Starting in 2019, all of Volvo’s new and redesigned models will be electric or hybrid. Company officials aim to sell 1 million of these cars by 2025 in hopes of creating a healthier environment.
The Swedish automaker announced the change in a July 5 press release. Volvo is the first premium automaker to go completely in this direction, though various other companies, such as Tesla, have always been electric-only.
“This announcement marks the end of the solely combustion engine-powered car,” said Volvo Chief Executive Officer Håkan Samuelsson. “People increasingly demand electrified cars and we want to respond to our customers’ current and future needs.”
Volvo will release five fully electric cars between 2019 and 2021—three Volvo models and two Polestar models, Volvo’s performance brand.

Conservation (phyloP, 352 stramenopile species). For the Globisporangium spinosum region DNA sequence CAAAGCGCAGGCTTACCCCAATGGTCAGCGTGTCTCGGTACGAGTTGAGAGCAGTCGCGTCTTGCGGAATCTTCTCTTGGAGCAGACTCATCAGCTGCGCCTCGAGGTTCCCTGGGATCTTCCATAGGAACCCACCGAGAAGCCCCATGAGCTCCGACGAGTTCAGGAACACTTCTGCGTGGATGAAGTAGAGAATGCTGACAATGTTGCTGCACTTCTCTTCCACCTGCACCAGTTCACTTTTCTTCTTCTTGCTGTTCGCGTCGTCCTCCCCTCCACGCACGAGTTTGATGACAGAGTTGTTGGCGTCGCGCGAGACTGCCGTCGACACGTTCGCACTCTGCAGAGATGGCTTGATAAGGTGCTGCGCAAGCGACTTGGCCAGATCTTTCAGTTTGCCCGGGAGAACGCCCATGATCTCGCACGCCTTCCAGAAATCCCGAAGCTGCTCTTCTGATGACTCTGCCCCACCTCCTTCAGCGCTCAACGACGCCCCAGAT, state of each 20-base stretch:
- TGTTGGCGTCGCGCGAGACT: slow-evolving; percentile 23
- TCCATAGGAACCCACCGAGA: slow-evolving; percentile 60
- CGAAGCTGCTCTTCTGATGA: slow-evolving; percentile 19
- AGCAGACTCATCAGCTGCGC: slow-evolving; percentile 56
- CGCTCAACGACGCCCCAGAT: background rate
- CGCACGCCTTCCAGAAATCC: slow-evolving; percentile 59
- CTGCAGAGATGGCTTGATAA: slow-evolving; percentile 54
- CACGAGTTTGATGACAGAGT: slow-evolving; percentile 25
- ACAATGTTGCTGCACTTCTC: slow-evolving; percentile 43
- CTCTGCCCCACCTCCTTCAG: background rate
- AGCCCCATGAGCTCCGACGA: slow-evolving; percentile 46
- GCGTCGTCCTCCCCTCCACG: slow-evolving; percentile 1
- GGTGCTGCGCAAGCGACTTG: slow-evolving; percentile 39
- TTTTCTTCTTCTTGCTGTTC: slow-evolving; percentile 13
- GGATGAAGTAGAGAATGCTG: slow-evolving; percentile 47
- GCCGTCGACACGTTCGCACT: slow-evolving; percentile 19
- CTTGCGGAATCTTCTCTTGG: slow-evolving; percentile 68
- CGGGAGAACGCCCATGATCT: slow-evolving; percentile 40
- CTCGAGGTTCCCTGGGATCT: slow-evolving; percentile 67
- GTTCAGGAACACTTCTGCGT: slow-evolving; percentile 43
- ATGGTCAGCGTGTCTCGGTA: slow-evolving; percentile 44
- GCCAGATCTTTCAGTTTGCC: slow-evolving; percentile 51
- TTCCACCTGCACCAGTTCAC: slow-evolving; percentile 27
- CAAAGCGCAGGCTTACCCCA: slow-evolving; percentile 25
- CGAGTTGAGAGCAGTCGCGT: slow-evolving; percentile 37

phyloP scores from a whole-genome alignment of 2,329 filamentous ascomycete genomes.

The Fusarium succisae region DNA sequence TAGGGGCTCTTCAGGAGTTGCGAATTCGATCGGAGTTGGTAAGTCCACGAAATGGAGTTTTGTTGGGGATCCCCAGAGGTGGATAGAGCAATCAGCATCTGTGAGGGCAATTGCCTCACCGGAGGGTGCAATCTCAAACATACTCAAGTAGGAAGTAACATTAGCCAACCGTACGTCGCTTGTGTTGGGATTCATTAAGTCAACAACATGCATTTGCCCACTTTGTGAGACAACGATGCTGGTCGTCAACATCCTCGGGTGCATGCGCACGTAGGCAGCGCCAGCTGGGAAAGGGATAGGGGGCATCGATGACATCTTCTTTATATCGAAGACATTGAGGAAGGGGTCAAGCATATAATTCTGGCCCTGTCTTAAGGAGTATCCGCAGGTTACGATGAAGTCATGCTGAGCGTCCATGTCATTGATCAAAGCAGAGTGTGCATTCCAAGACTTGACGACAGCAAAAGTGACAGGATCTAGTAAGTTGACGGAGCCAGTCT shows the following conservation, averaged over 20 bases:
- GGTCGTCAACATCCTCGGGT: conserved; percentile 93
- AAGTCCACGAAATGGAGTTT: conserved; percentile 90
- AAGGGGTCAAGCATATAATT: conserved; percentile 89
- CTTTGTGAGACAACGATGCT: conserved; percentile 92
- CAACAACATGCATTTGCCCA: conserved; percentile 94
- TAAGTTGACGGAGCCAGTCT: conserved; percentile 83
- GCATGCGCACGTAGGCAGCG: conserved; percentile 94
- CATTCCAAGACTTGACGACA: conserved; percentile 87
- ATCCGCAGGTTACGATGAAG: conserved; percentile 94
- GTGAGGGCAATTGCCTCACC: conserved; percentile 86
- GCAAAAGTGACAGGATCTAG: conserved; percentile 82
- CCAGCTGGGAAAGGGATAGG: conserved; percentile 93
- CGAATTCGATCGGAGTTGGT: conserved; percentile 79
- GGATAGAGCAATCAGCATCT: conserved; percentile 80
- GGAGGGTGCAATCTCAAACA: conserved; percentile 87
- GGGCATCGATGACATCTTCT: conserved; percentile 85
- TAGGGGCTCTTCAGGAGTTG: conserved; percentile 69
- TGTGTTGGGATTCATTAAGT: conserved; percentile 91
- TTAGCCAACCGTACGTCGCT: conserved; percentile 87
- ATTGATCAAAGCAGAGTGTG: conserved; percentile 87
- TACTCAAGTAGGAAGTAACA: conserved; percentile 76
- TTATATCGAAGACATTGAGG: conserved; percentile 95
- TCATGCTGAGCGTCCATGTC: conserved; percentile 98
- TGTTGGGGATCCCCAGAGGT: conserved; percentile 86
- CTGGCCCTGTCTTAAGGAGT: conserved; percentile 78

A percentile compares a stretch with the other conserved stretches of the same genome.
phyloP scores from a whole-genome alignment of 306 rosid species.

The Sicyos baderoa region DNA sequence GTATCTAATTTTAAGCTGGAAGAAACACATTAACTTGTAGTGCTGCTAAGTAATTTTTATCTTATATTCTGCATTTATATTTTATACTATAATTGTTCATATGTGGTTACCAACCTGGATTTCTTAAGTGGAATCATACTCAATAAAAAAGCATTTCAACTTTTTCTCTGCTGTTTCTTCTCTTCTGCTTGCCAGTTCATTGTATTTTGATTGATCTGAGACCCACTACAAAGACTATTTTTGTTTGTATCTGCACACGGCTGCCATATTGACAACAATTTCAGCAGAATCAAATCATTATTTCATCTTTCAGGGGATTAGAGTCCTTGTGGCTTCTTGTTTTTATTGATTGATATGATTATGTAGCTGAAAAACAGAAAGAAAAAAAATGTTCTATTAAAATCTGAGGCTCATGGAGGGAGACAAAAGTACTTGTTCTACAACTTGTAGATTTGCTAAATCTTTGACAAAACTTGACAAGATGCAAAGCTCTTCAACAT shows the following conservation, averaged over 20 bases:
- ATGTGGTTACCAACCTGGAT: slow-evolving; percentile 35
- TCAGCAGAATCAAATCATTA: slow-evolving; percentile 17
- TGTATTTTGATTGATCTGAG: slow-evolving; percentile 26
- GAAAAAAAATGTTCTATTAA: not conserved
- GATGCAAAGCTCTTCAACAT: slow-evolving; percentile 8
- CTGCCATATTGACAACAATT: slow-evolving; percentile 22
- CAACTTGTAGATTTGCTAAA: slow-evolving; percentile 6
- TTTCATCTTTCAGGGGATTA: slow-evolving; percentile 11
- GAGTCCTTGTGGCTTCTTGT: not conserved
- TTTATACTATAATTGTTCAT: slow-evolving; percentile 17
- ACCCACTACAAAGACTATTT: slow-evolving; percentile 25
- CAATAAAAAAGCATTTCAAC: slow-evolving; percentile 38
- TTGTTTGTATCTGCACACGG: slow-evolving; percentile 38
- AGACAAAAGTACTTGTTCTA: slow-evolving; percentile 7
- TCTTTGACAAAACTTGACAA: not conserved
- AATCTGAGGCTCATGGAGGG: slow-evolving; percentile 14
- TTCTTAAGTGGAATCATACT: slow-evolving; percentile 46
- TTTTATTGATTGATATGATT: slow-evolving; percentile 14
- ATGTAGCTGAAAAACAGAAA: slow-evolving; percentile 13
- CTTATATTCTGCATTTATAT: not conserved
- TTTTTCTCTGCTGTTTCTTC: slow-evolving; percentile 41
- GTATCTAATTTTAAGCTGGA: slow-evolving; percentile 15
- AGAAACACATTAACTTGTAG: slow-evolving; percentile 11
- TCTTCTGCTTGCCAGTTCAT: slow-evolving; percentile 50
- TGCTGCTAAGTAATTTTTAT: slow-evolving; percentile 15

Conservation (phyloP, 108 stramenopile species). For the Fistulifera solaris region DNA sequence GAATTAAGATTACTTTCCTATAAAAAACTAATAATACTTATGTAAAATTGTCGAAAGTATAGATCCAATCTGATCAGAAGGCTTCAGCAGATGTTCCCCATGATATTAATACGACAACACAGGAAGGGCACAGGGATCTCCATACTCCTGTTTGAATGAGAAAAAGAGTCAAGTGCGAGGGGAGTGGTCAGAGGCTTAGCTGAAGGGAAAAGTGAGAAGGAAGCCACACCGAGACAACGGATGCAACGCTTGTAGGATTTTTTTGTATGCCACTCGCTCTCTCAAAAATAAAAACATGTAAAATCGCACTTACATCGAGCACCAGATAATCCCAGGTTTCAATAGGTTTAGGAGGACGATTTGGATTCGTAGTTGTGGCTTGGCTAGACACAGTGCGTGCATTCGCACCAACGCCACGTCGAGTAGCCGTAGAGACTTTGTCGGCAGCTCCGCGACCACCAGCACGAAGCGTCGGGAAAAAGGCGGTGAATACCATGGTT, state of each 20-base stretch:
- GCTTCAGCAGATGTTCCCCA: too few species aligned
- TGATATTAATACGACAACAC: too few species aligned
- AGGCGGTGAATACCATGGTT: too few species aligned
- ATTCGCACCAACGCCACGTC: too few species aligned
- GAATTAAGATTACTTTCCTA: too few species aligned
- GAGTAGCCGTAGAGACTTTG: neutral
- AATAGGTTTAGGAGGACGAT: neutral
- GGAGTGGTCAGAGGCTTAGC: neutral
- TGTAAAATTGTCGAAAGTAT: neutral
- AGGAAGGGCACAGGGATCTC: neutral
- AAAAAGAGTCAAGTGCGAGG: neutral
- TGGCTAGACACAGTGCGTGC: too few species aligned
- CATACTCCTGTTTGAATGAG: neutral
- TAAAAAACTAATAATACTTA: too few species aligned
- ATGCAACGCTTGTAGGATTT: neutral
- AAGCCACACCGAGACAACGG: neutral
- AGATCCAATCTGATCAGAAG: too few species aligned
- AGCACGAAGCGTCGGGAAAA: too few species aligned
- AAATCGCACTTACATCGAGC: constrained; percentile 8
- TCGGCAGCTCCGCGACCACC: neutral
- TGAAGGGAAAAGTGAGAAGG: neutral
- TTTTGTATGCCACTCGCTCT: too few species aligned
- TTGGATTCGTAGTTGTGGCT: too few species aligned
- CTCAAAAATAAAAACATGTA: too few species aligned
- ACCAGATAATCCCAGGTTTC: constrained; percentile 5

Potential benefits of weaning off of traditional petroleum vehicles include a healthier environment and decreased fossil fuel dependency.
“This is a bold move, but it is not as bold as it sounds at first blush, because hybrid vehicles use internal combustion engines for a substantial portion of the time they are in operation,” said Jack Nerad, Kelley Blue Book’s executive market analyst.
Volvo officials have been hesitant about going hybrid and electric for years; but, as Samuelsson noted, things change as time goes by. “Things have moved faster; customer demand is increasing,” he added. “This is an attractive car people want to have.”
However, it could take years for combustion engine-only vehicles to disappear at Volvo, as the automaker will build them through 2019. It is possible that Volvo dealerships will only begin exclusively selling hybrid or electric cars by 2025.